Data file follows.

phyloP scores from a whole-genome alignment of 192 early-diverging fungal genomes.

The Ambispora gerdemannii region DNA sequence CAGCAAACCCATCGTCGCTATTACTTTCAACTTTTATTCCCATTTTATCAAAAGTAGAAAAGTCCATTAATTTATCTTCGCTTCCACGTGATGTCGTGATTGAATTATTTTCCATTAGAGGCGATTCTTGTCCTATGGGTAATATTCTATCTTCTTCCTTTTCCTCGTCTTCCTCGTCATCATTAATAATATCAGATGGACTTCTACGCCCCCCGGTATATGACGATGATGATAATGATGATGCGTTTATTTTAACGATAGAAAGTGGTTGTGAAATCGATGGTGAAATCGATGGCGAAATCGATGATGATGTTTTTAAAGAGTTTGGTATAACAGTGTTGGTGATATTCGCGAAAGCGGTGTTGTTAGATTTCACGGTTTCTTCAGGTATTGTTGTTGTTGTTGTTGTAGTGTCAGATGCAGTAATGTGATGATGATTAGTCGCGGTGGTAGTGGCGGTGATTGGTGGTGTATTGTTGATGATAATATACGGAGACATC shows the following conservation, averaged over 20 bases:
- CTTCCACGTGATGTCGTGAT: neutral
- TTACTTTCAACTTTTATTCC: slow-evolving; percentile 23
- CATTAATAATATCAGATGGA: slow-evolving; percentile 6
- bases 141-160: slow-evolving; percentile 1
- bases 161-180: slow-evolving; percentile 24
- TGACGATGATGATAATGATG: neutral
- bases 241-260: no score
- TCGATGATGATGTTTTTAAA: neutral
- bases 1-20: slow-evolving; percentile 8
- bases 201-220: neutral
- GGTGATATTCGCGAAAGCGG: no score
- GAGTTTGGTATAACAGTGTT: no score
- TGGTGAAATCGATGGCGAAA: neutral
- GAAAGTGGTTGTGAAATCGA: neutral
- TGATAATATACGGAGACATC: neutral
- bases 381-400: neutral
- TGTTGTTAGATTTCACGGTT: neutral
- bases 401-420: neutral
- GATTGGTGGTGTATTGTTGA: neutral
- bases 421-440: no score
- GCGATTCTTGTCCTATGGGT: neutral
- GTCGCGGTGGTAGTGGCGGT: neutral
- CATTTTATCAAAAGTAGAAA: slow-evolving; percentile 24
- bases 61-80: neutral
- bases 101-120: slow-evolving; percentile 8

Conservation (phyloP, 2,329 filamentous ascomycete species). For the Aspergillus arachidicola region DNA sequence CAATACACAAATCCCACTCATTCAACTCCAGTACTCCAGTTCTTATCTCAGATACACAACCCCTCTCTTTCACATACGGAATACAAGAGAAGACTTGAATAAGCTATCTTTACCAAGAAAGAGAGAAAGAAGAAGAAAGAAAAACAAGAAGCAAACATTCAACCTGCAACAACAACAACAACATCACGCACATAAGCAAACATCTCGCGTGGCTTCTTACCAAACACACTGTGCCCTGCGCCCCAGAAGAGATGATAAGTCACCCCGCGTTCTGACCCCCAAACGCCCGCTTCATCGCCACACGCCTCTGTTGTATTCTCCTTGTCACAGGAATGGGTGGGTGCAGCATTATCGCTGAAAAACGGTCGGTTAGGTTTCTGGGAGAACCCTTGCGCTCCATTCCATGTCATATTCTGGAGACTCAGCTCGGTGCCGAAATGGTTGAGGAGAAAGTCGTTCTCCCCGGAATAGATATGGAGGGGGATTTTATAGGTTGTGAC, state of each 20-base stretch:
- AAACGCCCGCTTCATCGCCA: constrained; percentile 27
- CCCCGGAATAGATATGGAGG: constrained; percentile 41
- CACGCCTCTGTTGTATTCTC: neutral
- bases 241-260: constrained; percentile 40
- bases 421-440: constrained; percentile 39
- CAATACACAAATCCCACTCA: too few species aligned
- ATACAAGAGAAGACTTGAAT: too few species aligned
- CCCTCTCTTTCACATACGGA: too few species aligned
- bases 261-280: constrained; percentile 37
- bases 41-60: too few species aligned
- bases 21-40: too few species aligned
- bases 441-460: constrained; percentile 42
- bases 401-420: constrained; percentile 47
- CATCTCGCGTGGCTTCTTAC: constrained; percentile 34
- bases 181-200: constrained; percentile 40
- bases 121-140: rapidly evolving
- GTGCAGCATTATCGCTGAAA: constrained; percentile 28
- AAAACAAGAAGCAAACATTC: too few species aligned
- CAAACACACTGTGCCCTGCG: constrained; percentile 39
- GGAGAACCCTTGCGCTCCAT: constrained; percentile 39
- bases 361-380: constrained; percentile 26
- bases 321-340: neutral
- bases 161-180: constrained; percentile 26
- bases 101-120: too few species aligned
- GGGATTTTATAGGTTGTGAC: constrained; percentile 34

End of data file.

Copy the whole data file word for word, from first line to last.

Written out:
phyloP scores from a whole-genome alignment of 192 early-diverging fungal genomes.

The Ambispora gerdemannii region DNA sequence CAGCAAACCCATCGTCGCTATTACTTTCAACTTTTATTCCCATTTTATCAAAAGTAGAAAAGTCCATTAATTTATCTTCGCTTCCACGTGATGTCGTGATTGAATTATTTTCCATTAGAGGCGATTCTTGTCCTATGGGTAATATTCTATCTTCTTCCTTTTCCTCGTCTTCCTCGTCATCATTAATAATATCAGATGGACTTCTACGCCCCCCGGTATATGACGATGATGATAATGATGATGCGTTTATTTTAACGATAGAAAGTGGTTGTGAAATCGATGGTGAAATCGATGGCGAAATCGATGATGATGTTTTTAAAGAGTTTGGTATAACAGTGTTGGTGATATTCGCGAAAGCGGTGTTGTTAGATTTCACGGTTTCTTCAGGTATTGTTGTTGTTGTTGTTGTAGTGTCAGATGCAGTAATGTGATGATGATTAGTCGCGGTGGTAGTGGCGGTGATTGGTGGTGTATTGTTGATGATAATATACGGAGACATC shows the following conservation, averaged over 20 bases:
- CTTCCACGTGATGTCGTGAT: neutral
- TTACTTTCAACTTTTATTCC: slow-evolving; percentile 23
- CATTAATAATATCAGATGGA: slow-evolving; percentile 6
- bases 141-160: slow-evolving; percentile 1
- bases 161-180: slow-evolving; percentile 24
- TGACGATGATGATAATGATG: neutral
- bases 241-260: no score
- TCGATGATGATGTTTTTAAA: neutral
- bases 1-20: slow-evolving; percentile 8
- bases 201-220: neutral
- GGTGATATTCGCGAAAGCGG: no score
- GAGTTTGGTATAACAGTGTT: no score
- TGGTGAAATCGATGGCGAAA: neutral
- GAAAGTGGTTGTGAAATCGA: neutral
- TGATAATATACGGAGACATC: neutral
- bases 381-400: neutral
- TGTTGTTAGATTTCACGGTT: neutral
- bases 401-420: neutral
- GATTGGTGGTGTATTGTTGA: neutral
- bases 421-440: no score
- GCGATTCTTGTCCTATGGGT: neutral
- GTCGCGGTGGTAGTGGCGGT: neutral
- CATTTTATCAAAAGTAGAAA: slow-evolving; percentile 24
- bases 61-80: neutral
- bases 101-120: slow-evolving; percentile 8

Conservation (phyloP, 2,329 filamentous ascomycete species). For the Aspergillus arachidicola region DNA sequence CAATACACAAATCCCACTCATTCAACTCCAGTACTCCAGTTCTTATCTCAGATACACAACCCCTCTCTTTCACATACGGAATACAAGAGAAGACTTGAATAAGCTATCTTTACCAAGAAAGAGAGAAAGAAGAAGAAAGAAAAACAAGAAGCAAACATTCAACCTGCAACAACAACAACAACATCACGCACATAAGCAAACATCTCGCGTGGCTTCTTACCAAACACACTGTGCCCTGCGCCCCAGAAGAGATGATAAGTCACCCCGCGTTCTGACCCCCAAACGCCCGCTTCATCGCCACACGCCTCTGTTGTATTCTCCTTGTCACAGGAATGGGTGGGTGCAGCATTATCGCTGAAAAACGGTCGGTTAGGTTTCTGGGAGAACCCTTGCGCTCCATTCCATGTCATATTCTGGAGACTCAGCTCGGTGCCGAAATGGTTGAGGAGAAAGTCGTTCTCCCCGGAATAGATATGGAGGGGGATTTTATAGGTTGTGAC, state of each 20-base stretch:
- AAACGCCCGCTTCATCGCCA: constrained; percentile 27
- CCCCGGAATAGATATGGAGG: constrained; percentile 41
- CACGCCTCTGTTGTATTCTC: neutral
- bases 241-260: constrained; percentile 40
- bases 421-440: constrained; percentile 39
- CAATACACAAATCCCACTCA: too few species aligned
- ATACAAGAGAAGACTTGAAT: too few species aligned
- CCCTCTCTTTCACATACGGA: too few species aligned
- bases 261-280: constrained; percentile 37
- bases 41-60: too few species aligned
- bases 21-40: too few species aligned
- bases 441-460: constrained; percentile 42
- bases 401-420: constrained; percentile 47
- CATCTCGCGTGGCTTCTTAC: constrained; percentile 34
- bases 181-200: constrained; percentile 40
- bases 121-140: rapidly evolving
- GTGCAGCATTATCGCTGAAA: constrained; percentile 28
- AAAACAAGAAGCAAACATTC: too few species aligned
- CAAACACACTGTGCCCTGCG: constrained; percentile 39
- GGAGAACCCTTGCGCTCCAT: constrained; percentile 39
- bases 361-380: constrained; percentile 26
- bases 321-340: neutral
- bases 161-180: constrained; percentile 26
- bases 101-120: too few species aligned
- GGGATTTTATAGGTTGTGAC: constrained; percentile 34